Africa is the second-largest continent in the world after Asia in terms of land area. It covers 20% of the total land surface of the earth i.e. 30,244,050km² both mainland and islands. It has a total of 2102 airports 46 of which are large airports, 431 medium airports, and 1625 small airports. In this article, we look at the largest of the 46 large airports on the continent.
R. Tambo International Airport
R. Tambo is located in Kempton Park, Gauteng, South Africa. It was established in 1952 as Jan Smuts International Airport, a name that was changed to Johannesburg International Airport in 1994 when the newly elected African National Congress (ANC) government implemented a policy of not naming airports after politicians. This policy was later reversed, and in October 2006 the airport was re-named after the anti-apartheid politician, Oliver Reginald Tambo.
The airport has 2 runways which measure at 3400 and 4400 meters, 6 terminals, 5 domestic lounge offerings, and 9 international lounges, and 140 retail stores.
Cairo International Airport
Cairo International Airport is located in Heliopolis, to the northeast of Cairo, Egypt, on an approximately 37 square kilometers piece of land. It was built during World War II, by the United States Army Air Forces as John Payne Field Air Force Base to serve the Allied Forces. When American forces left the base at the end of the war, the Civil Aviation Authority took over the facility and began using it for international civil aviation.
The airport has three terminals and three 4000km runways.
Addis Ababa Bole International Airport
Formerly known as Haile Selassie I International Airport, Addis Ababa Bole International Airport is located in the Bole district, southeast of Addis Ababa, Ethiopia. The airport was built back in the 1960s after Ethiopian Airlines realized the runway at Lideta Airport, which was the former main air hub for Ethiopian, was too short for its new jet aircraft, the Boeing 720.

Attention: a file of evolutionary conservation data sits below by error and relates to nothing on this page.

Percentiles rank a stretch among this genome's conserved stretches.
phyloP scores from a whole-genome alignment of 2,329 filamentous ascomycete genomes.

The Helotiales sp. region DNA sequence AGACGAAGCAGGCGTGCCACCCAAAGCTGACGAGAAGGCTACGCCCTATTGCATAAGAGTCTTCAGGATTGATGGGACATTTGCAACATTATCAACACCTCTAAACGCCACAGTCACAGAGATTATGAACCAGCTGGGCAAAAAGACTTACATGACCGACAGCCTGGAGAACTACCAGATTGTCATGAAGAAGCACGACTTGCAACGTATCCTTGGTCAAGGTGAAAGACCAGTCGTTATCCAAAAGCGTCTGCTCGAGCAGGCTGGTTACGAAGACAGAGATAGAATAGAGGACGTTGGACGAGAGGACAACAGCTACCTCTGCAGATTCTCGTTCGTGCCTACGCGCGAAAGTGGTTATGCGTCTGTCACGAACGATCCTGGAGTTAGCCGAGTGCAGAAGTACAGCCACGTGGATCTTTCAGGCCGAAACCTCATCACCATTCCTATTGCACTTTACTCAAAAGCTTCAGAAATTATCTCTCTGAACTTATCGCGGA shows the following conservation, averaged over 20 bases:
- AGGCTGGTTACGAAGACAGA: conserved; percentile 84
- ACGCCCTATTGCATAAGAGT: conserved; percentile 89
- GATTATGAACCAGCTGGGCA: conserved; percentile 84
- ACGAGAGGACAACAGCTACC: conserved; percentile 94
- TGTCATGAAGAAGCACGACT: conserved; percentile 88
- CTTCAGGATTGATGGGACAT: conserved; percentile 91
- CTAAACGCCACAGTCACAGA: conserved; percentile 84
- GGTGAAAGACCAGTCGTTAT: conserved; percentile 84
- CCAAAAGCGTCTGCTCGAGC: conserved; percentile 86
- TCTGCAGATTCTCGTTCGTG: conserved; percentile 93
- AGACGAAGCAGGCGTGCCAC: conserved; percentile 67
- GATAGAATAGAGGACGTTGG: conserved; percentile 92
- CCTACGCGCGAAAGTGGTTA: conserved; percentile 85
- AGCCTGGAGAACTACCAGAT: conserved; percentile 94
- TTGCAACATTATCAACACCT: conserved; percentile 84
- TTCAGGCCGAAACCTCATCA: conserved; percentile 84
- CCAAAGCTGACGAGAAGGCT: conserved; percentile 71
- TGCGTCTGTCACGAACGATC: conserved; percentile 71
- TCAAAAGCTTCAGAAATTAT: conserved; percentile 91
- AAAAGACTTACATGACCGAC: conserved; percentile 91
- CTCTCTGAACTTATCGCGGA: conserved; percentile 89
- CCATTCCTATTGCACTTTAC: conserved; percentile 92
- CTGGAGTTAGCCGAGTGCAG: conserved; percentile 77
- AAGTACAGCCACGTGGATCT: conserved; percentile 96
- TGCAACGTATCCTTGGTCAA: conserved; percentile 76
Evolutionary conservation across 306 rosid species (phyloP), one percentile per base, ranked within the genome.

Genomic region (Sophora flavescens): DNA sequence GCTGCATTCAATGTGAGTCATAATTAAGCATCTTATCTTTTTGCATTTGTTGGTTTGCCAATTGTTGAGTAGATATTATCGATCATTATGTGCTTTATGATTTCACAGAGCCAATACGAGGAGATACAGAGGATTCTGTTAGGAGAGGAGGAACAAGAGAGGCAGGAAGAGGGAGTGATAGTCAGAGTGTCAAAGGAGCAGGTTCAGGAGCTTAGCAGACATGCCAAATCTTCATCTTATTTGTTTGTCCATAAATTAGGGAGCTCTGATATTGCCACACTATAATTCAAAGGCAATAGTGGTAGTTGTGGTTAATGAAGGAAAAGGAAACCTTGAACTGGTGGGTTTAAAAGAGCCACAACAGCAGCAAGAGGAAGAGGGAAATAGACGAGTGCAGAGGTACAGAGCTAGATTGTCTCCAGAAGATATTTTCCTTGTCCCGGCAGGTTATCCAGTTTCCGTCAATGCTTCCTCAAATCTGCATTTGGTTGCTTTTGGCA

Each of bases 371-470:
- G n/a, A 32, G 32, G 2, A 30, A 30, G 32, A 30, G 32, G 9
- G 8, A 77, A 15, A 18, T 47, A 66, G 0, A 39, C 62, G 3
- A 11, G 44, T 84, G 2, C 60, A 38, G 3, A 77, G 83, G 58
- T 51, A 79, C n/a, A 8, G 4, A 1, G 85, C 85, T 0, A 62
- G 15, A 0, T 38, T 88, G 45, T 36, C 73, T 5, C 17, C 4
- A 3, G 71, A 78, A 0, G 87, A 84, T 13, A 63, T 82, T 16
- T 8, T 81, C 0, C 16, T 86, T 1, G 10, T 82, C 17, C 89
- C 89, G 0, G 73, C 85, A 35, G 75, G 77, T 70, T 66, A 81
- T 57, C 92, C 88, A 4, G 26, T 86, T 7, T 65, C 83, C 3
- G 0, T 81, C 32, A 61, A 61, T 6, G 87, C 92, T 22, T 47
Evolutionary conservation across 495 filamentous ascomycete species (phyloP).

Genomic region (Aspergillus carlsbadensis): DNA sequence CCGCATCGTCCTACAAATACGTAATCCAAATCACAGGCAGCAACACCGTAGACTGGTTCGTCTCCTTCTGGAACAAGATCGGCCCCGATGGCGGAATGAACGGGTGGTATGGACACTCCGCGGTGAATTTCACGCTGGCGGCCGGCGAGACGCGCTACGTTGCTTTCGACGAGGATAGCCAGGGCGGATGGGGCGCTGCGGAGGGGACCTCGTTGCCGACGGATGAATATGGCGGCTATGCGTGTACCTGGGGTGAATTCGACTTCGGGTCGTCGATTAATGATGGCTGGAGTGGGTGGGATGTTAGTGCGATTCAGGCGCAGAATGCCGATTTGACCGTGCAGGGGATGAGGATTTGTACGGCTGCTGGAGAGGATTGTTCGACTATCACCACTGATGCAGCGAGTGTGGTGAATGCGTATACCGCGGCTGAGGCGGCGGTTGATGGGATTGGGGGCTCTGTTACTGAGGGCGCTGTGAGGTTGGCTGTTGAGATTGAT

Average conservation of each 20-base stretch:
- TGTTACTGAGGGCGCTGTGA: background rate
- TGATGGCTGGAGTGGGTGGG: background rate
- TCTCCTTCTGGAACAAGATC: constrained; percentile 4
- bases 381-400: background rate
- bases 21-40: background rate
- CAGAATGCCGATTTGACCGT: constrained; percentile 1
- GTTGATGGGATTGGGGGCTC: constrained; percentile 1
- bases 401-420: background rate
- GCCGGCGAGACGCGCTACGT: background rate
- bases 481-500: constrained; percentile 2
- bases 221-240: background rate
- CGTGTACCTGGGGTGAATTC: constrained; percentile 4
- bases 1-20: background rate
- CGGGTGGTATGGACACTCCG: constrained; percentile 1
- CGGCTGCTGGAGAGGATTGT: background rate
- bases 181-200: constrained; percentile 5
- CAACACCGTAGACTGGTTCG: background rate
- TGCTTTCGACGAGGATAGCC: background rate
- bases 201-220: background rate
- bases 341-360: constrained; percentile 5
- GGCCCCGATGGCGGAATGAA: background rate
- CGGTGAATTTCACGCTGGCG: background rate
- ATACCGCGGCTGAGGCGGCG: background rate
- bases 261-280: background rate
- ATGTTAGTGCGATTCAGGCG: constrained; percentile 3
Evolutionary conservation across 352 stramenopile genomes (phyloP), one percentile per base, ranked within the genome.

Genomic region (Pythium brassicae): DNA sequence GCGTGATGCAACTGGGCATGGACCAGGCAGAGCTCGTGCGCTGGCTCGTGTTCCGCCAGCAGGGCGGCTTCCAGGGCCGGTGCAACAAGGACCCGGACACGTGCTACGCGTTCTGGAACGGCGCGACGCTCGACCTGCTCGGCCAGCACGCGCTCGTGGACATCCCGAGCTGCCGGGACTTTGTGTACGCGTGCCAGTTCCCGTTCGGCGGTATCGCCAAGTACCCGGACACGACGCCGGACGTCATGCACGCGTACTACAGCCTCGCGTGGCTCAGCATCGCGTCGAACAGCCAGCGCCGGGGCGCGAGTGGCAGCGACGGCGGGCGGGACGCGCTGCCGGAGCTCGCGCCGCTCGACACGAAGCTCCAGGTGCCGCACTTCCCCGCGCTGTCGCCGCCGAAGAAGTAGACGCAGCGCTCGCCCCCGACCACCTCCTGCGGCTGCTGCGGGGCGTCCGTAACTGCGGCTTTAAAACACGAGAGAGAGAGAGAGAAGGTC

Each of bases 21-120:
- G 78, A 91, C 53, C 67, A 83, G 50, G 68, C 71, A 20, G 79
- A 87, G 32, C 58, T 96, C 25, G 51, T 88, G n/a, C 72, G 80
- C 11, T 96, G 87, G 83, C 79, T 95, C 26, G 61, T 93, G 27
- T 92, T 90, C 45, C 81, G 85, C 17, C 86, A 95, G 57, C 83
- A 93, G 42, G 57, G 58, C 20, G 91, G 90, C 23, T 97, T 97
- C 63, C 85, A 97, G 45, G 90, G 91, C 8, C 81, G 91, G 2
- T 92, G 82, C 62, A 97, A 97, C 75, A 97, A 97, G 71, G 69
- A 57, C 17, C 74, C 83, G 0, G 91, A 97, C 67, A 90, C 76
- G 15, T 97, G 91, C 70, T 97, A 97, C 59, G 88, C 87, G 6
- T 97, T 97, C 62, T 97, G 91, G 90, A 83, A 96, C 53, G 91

Jomo Kenyatta International Airport
JKIA is located in the Embakasi suburb approximately 18 kilometers southeast of Nairobi’s central business district in Kenya. It was originally named Embakasi Airport, but the name was changed in 1978 to honor Jomo Kenyatta, Kenya’s first president, and prime minister.
Plans for the construction of the airport date back to 1945, a time that the colonial power (Britain) and its national airline, BOAC, was worried that the existing airport at Eastleigh was inadequate for post-War civilian airliners.
The actual construction work started in January 1954. In March 1958, Embakasi Airport was opened by the last colonial governor of Kenya, Sir Evelyn Baring.
Cape Town International Airport
Located approximately 20 kilometers from the Cape Town City Centre in South Africa, Cape Town International Airport was opened back in 1954 as D.F. Malan Airport to replace Cape the city’s previous airport (Wingfield Aerodrome).
Mohammed V International Airport
Mohammed V International Airport is located in Nouaceur Province in the Moroccan region of Casablanca-Settat. The airport was built by the United States in early 1943 following Operation Torch in World War II.
It was named Berrechid Airfield and it served as an auxiliary airfield for Casablanca’s Anfa Airport. After the end of the war in 1945, the airfield was handed over to the civil government. During the Cold War in the early and middle 1950s, the airfield was reopened as Nouasseur Air Base and was used as the United States Air Force Strategic Air Command. These operations later moved to Ben Guerir Air Base.
Murtala Muhammed International Airport
Murtala Muhammed International Airport is located in Ikeja, Lagos State, Nigeria. Originally known as Lagos International Airport, it was built during World War II, and was renamed in the mid-1970s, during the construction of the new international terminal, after the former Nigerian military head of state Murtala Muhammed.
Hurghada International Airport
Hurghada International Airport is located inland, 5 km southwest of El Dahar, the downtown of Hurghada, in Egypt. The airport was initially constructed in the 1980s by repurposing a former military airport.
Today, the airport is serviced by two terminals, one of which has a total area of 92,000 square meters on 3 levels. The departure hall has 72 check-in counters, 20 departure gates, and a duty-free arcade. The airport accommodates approximately 7.5 million passengers per year and has 38 airplane docking stations.